Get cracking on caulking

Tips on materials and methods for sealing your windows and doors


Caulking season is upon us. Time to seal those gaps in windows, around doors and other places to reduce the amount of cold air seeping into your house, which contributes to higher energy bills. Here's a quick primer on the right materials and the right way to do the job:

GETTING STARTED -- Get the right caulk for the job. Latex, acrylic and silicone are the three most common caulks; the first two are easier to apply and clean up, but they are not as long-lasting as silicone. Acrylic and latex can be painted, but paint will not adhere to silicone.

Silicone sets up more quickly than the other two, is better for filling gaps that may expand and contract, and can be used indoors and out. Latex and acrylic should be used to fill cracks that expand or contract more than one-eighth of an inch; read the label to see whether the latex or acrylic caulk in question can be used outdoors as well as in.

DOING THE JOB -- Applying caulk not only involves mastering the caulk gun but learning how to prepare the surface so the caulk adheres properly.

First, remove old caulk with a utility knife and make sure the surface is clean and completely dry. Then insert the cartridge into the caulk gun and cut the nozzle at a 30-degree angle, making certain the hole in the cartridge matches the width of the gap you are filling.

How do you keep caulk from going outside the gap? Professionals have a trick: Put a piece of masking tape over the length of the area to be filled, then carefully cut down the center of the tape to expose the gap. Push the caulk gun away from you, which forces the caulk into the gap and makes a good fit. Once caulk is applied, remove the tape.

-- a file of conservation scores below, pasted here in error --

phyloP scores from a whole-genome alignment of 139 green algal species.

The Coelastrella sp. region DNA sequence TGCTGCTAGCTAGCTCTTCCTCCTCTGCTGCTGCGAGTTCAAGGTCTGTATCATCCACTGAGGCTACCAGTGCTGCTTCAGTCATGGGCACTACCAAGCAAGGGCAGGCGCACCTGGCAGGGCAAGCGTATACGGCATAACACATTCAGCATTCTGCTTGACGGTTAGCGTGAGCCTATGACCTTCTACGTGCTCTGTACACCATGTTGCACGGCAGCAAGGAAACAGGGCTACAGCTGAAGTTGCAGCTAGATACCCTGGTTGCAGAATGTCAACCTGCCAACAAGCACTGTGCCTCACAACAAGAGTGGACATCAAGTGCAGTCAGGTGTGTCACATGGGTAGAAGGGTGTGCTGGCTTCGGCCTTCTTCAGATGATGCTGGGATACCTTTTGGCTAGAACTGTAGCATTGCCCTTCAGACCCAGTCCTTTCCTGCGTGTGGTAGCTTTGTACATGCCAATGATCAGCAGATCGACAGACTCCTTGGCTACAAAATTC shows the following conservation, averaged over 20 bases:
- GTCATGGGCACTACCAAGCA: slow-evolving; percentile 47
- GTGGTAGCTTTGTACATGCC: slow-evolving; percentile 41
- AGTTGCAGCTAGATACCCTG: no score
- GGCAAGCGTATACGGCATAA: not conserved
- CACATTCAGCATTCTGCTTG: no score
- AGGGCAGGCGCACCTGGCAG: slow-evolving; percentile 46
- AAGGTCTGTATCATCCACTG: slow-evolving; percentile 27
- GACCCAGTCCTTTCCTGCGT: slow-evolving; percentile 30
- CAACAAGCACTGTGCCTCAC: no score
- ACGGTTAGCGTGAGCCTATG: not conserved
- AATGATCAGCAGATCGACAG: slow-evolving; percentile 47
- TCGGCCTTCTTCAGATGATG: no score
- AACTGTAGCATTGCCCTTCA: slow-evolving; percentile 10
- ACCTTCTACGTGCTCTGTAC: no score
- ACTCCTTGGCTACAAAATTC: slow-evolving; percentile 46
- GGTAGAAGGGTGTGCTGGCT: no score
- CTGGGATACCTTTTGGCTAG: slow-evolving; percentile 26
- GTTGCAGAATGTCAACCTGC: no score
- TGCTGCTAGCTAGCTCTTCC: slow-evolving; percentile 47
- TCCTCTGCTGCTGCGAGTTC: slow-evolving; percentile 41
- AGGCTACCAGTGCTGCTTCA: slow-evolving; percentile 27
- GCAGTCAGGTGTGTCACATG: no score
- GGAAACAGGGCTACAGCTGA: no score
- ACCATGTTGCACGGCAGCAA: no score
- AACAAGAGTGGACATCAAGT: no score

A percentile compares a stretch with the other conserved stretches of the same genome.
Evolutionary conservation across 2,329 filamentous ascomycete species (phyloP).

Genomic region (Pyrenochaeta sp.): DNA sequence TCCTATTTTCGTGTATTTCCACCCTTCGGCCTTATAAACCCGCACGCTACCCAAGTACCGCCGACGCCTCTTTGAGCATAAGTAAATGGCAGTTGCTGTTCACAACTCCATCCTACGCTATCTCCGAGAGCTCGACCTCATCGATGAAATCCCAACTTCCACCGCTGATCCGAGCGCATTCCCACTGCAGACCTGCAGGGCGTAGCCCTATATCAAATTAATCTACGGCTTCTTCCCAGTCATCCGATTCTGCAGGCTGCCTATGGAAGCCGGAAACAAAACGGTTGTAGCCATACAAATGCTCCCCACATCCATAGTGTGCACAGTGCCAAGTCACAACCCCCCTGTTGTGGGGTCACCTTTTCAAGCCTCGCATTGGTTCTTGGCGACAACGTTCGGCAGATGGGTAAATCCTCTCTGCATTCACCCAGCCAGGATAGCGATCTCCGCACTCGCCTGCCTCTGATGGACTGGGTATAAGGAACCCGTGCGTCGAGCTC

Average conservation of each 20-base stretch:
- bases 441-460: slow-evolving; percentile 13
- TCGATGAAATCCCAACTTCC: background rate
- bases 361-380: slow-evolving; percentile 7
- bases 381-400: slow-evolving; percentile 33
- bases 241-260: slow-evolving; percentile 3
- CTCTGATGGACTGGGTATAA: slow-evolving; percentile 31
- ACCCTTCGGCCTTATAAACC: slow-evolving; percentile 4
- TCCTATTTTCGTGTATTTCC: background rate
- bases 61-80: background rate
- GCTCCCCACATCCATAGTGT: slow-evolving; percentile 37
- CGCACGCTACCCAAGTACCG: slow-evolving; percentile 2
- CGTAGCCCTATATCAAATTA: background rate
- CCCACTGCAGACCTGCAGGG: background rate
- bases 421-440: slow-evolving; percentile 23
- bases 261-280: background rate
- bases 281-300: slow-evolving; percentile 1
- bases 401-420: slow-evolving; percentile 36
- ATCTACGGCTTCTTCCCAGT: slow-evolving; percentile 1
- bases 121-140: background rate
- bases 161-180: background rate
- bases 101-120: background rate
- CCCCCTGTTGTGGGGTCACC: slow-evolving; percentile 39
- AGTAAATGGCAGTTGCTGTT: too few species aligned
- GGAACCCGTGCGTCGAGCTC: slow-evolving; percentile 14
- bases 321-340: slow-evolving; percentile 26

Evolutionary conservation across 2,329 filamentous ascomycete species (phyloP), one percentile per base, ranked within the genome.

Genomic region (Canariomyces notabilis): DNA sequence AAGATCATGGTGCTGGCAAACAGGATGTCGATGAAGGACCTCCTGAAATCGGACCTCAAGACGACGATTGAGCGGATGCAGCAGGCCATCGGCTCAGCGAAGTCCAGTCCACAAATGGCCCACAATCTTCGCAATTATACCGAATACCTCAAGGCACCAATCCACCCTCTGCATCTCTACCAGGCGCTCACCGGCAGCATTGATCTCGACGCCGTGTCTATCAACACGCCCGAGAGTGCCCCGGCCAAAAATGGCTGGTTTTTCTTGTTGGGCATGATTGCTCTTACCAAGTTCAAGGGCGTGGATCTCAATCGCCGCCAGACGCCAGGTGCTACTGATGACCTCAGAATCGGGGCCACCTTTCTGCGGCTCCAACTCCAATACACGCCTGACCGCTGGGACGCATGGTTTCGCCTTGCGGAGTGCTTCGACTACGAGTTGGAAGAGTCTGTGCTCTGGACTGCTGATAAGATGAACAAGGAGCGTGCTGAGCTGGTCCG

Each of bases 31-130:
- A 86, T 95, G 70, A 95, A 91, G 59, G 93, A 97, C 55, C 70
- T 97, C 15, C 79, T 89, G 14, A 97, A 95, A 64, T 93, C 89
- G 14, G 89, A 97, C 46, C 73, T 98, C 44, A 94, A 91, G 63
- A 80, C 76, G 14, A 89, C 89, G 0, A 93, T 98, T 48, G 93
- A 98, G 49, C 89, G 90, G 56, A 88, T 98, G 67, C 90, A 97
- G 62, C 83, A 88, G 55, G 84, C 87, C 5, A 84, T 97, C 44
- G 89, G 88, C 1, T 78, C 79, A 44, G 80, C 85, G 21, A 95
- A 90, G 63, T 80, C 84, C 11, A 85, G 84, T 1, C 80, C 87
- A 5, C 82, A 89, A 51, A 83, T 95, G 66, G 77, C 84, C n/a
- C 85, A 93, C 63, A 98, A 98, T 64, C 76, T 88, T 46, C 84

Some hard-to-reach spots become more easily accessible if you slip a straw into the hole in the caulk cartridge. To smooth the finish, use a Popsicle stick or a plastic spoon; some pros even suggest using an ice cube.

To remove caulk that goes where it doesn't belong, dip your finger in water with a little dishwashing detergent and wipe away.

DON'T DO THIS -- Don't wait until the caulk dries to begin cleaning up any excess, because it is likely to involve some scraping. What you're scraping may get scratched, and you could foul up your nice caulking job.

WHAT IT COSTS -- Caulk can run from $3 to $10 a tube, depending on what it's made of and the length of its warranty. A high-end manual caulk gun can run up to $50. But the one you want to buy costs $7 to $12 -- if it gets caulked up quickly and hard to use, you won't need a bank loan to replace it.

Alan J. Heavens is a reporter for the Philadelphia Inquirer.

Caulking tips

Thoroughly clean all areas to be caulked. With a utility or putty knife, remove old caulk and paint. Brush away loose material.

Hold the gun at a consistent angle; 45 degrees is best. When it's right, caulk is immediately forced into the crack as it comes out of the tube.

Try to caulk in one straight, continuous stream; avoid stops and starts.

Make sure caulk adheres to both sides of a crack or seam.

Release the caulking gun trigger before pulling it away to avoid over-application. A caulking gun with an automatic release makes this much easier.

[U.S. Energy Efficiency and Renewable Energy Clearinghouse]


Caulking gun

Tubes of caulk

Masking or painter's tape

Utility knife, putty knife

Clean rags

Hand broom or paintbrush

Plastic straw

Popsicle stick or plastic spoon

Water source

Dish detergent

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